Did say that Yashua had brothers - i.e. “James, the brother of Yashua” ... where did he come from????
“As such, this does NOT require Mary remain a virgin AFTER the birth of Jesus.”
Nor does it REQUIRE her to lose her virginity.
My soul magnifies the Lord,
And my spirit rejoices in God my Savior.
For He has regarded the low estate of His handmaiden,
For behold, henceforth all generations shall call me blessed.
For He who is mighty has done great things for me, and holy is His name. And His mercy is on those who fear Him from generation to generation.
He has shown strength with His arm:
He has scattered the proud in the imagination of their hearts.
He has put down the mighty from their thrones,
and exalted those of low degree.
He has filled the hungry with good things;
and the rich He has sent empty away.
He has helped His servant Israel, in remembrance of His mercy;
As He spoke to our fathers, to Abraham and to His posterity forever.
Glory be to the Father and to the Son and to the Holy Spirit.
As it was in the beginning, is now and ever shall be, world without end. Amen
Magníficat ánima mea Dóminum,
et exsultávit spíritus meus
in Deo salvatóre meo,
quia respéxit humilitátem
Ecce enim ex hoc beátam
me dicent omnes generatiónes,
quia fecit mihi magna,
qui potens est,
et sanctum nomen eius,
et misericórdia eius in progénies
et progénies timéntibus eum.
Fecit poténtiam in bráchio suo,
dispérsit supérbos mente cordis sui;
depósuit poténtes de sede
et exaltávit húmiles.
Esuriéntes implévit bonis
et dívites dimísit inánes.
Suscépit Ísrael púerum suum,
sicut locútus est ad patres nostros,
Ábraham et sémini eius in sæcula.
Glória Patri et Fílio
et Spirítui Sancto.
Sicut erat in princípio,
et nunc et semper,
et in sæcula sæculórum.
She became the Mother of God, in which work so many and such great good things are bestowed on her as pass man’s understanding. For on this there follows all honor, all blessedness, and her unique place in the whole of mankind, among which she has no equal, namely, that she had a child by the Father in heaven, and such a Child . . . Hence men have crowded all her glory into a single word, calling her the Mother of God . . . None can say of her nor announce to her greater things, even though he had as many tongues as the earth possesses flowers and blades of grass: the sky, stars; and the sea, grains of sand. It needs to be pondered in the heart what it means to be the Mother of God.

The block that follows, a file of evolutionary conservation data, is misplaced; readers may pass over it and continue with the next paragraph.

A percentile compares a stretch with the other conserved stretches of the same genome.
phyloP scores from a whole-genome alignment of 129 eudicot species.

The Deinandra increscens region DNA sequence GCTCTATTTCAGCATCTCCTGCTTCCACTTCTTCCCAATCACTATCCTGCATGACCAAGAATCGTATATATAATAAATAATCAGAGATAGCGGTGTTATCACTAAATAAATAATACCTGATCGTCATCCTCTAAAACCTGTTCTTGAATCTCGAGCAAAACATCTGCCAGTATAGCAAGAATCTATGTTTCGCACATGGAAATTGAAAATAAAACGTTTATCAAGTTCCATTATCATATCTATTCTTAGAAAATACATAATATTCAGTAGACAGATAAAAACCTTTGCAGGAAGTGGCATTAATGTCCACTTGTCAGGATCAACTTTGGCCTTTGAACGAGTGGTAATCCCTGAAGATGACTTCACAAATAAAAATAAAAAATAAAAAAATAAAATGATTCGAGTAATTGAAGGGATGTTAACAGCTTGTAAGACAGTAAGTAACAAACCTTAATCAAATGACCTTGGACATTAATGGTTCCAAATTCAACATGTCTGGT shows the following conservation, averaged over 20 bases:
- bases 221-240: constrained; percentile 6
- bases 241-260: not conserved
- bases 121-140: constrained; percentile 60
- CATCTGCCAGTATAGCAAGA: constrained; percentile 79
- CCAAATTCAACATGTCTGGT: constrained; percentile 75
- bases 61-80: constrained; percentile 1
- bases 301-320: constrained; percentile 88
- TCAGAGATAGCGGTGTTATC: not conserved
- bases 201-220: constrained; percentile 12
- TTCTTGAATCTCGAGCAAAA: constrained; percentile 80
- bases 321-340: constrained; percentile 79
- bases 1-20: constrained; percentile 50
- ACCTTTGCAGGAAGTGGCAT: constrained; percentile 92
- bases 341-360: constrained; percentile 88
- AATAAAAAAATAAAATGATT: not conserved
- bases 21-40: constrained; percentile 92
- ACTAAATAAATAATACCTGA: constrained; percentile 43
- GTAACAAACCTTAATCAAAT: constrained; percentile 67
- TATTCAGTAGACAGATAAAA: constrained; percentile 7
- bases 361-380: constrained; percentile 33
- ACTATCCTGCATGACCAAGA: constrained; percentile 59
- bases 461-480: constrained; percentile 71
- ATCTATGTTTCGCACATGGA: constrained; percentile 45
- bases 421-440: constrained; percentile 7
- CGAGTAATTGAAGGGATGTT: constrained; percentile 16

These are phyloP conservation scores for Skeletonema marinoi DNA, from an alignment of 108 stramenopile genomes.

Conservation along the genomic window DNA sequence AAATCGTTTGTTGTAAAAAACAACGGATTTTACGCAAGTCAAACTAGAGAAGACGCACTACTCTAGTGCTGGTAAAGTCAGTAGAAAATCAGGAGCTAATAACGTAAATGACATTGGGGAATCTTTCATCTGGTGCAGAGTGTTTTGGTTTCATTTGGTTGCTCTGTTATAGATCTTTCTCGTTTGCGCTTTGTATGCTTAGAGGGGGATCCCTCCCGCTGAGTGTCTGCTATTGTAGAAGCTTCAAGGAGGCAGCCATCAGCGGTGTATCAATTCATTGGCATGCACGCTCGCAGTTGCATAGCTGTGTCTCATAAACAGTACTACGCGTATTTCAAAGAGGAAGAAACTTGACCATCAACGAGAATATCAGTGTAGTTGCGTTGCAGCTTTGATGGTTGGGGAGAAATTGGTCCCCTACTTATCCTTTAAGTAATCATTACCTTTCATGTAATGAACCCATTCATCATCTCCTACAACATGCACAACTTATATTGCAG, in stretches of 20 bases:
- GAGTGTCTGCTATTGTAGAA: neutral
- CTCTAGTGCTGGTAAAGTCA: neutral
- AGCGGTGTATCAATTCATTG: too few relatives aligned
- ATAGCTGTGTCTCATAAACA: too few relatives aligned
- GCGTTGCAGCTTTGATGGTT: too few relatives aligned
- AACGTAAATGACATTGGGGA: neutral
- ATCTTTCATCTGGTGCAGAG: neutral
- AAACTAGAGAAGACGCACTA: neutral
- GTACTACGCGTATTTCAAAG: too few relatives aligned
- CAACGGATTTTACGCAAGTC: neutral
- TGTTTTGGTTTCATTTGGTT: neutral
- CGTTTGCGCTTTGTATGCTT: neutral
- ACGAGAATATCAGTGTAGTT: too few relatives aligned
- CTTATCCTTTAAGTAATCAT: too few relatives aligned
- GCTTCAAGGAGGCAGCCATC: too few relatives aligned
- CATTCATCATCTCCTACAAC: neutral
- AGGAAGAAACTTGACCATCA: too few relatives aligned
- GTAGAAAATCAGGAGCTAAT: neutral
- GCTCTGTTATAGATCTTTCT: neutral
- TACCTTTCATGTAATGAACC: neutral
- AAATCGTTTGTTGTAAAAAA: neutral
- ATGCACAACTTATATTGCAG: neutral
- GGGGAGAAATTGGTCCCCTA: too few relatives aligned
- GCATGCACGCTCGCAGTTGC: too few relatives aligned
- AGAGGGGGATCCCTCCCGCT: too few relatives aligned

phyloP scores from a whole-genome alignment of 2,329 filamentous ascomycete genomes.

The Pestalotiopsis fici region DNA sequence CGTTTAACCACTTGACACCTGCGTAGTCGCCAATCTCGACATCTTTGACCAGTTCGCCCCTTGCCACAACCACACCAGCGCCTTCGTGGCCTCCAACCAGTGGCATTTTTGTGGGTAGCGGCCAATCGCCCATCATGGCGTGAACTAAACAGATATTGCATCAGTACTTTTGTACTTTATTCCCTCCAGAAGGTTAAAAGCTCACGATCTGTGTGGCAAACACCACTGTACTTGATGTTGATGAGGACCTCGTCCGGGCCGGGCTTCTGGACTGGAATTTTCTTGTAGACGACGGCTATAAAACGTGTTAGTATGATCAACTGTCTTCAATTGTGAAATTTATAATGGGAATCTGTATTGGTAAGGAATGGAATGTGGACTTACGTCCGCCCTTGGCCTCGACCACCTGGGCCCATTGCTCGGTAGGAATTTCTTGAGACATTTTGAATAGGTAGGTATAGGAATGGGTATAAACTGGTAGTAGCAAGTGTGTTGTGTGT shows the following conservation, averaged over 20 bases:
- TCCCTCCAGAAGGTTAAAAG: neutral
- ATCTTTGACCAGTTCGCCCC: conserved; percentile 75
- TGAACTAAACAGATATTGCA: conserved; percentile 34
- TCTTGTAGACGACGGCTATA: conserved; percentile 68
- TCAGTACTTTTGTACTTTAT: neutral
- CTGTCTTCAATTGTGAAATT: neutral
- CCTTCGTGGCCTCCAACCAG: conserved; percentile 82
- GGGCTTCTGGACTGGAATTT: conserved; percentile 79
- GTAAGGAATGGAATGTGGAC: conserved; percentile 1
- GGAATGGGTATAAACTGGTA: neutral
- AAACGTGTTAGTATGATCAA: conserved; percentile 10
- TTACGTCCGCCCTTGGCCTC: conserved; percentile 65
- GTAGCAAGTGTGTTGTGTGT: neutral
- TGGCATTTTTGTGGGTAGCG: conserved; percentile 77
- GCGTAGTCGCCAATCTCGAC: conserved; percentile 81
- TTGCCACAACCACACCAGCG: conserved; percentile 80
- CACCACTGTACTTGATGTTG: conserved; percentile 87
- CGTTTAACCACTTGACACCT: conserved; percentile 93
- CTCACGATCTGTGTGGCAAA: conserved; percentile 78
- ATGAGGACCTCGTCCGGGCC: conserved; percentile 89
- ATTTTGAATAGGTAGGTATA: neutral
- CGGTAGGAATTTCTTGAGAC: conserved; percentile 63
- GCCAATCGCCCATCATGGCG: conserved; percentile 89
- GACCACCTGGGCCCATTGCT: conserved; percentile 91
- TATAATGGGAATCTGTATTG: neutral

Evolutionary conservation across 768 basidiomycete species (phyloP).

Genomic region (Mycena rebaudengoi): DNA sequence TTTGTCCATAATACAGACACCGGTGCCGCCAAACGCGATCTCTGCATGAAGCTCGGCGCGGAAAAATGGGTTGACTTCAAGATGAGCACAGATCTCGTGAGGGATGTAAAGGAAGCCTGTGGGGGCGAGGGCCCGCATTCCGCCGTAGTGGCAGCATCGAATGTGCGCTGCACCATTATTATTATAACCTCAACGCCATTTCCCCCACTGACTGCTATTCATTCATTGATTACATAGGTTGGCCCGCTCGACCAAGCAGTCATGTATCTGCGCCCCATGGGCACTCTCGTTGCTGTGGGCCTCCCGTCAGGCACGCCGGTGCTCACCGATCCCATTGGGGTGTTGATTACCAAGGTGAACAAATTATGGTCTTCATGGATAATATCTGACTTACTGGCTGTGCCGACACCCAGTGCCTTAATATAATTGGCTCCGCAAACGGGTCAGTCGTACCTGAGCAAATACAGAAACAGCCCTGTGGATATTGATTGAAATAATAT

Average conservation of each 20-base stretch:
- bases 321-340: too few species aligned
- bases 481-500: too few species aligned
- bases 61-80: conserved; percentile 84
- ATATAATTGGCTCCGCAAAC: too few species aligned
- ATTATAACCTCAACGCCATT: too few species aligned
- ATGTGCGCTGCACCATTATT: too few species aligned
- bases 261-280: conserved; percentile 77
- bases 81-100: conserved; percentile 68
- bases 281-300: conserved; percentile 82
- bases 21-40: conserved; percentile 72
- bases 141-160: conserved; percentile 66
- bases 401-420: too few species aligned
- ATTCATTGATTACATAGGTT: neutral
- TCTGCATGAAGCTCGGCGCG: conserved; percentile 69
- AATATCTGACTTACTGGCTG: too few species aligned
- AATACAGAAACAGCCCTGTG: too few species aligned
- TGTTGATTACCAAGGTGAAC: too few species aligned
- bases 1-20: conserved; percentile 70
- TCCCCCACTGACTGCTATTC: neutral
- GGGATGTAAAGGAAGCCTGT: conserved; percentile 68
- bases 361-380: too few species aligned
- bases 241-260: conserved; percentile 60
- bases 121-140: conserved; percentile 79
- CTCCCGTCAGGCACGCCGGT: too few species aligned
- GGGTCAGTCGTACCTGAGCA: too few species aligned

(Commentary on the Magnificat, 1521; in Luther’s Works, Pelikan et al, vol. 21, 326)
That reading thing again. Try reading the article. It will answer your question. Really!
Then Joseph being raised from sleep did as the angel of the Lord had bidden him, and took unto him his wife: And knew her not till she had brought forth her firstborn son: and he called his name JESUS -Matthew 1:25
James the brother of Jesus is named in Matthew 13:55 and Mark 6:3, along with three other brothers (Joseph [or “Joses”], Simon and Judas [Jude]) ...
Boy, you Catholics love to major in the minors.
Mary also said “Since I do not know man”, I believe the different interpretations from the original verse would have some assert she meant she would never know man.
Also, the Orthodox seem to think that God, Jesus, Son of God, came from a sacred place, hence, Mary did not have run-of-the-mill sex after the birth of Jesus.
James the cousin you mean, unless you are confused and think that the Bible was written by King James?